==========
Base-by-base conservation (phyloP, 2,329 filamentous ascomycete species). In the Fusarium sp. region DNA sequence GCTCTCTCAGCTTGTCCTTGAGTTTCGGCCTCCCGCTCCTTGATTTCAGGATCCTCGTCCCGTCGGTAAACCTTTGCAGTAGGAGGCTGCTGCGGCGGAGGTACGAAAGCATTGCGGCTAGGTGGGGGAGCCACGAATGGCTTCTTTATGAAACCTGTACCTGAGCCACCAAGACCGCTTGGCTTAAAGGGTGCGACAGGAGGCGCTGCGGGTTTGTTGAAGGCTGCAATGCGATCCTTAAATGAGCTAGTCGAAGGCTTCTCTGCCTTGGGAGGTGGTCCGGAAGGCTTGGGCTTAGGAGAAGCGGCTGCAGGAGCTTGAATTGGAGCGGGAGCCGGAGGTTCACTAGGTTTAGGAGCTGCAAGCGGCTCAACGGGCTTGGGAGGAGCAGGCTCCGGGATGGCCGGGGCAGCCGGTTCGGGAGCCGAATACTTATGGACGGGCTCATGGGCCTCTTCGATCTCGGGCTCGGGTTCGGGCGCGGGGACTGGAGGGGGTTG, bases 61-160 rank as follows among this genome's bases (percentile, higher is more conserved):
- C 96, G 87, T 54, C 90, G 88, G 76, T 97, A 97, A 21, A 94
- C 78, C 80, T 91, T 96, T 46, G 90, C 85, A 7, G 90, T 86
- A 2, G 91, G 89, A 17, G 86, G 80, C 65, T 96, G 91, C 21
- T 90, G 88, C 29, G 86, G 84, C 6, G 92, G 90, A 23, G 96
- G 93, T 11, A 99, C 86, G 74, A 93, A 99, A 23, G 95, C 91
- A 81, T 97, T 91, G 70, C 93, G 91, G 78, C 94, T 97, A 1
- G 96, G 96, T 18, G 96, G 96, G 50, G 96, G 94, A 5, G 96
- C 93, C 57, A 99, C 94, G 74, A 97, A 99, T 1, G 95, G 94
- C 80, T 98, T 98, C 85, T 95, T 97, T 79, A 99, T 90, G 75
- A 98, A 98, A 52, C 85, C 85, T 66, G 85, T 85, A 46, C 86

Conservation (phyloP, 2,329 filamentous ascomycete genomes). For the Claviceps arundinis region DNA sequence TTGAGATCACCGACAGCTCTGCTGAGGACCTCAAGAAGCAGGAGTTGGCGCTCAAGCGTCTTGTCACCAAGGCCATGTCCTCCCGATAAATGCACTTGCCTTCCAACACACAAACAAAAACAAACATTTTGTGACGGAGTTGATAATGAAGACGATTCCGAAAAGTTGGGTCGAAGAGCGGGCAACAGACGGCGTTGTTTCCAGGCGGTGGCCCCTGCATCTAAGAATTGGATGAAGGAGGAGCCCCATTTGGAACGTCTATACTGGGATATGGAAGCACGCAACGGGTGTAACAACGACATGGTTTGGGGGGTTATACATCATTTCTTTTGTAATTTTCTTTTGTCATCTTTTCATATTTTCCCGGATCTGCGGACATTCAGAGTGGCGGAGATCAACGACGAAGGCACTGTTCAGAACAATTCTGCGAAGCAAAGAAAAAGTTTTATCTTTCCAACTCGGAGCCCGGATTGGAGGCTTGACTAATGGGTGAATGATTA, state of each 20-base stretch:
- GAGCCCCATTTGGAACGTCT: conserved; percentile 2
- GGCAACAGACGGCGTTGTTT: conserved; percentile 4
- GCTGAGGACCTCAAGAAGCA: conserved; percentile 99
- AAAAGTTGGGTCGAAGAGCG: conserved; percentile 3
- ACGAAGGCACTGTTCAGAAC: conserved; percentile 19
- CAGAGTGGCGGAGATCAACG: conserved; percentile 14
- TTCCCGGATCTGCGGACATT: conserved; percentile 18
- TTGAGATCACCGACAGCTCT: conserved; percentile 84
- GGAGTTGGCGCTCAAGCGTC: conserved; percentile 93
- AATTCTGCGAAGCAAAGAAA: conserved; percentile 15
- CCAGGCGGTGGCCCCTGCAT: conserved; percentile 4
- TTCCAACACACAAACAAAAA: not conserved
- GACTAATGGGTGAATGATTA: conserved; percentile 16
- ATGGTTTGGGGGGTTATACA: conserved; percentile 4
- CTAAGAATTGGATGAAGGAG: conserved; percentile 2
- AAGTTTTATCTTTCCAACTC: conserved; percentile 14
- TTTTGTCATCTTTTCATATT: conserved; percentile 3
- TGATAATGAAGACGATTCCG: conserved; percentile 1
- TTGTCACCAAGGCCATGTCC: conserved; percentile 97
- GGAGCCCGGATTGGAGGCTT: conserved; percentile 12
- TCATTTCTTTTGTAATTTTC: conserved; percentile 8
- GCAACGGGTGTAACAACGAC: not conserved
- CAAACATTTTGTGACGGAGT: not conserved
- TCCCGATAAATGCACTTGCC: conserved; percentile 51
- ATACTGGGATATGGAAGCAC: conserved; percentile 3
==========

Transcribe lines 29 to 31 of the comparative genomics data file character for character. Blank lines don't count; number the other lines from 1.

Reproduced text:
- TTTTGTCATCTTTTCATATT: conserved; percentile 3
- TGATAATGAAGACGATTCCG: conserved; percentile 1
- TTGTCACCAAGGCCATGTCC: conserved; percentile 97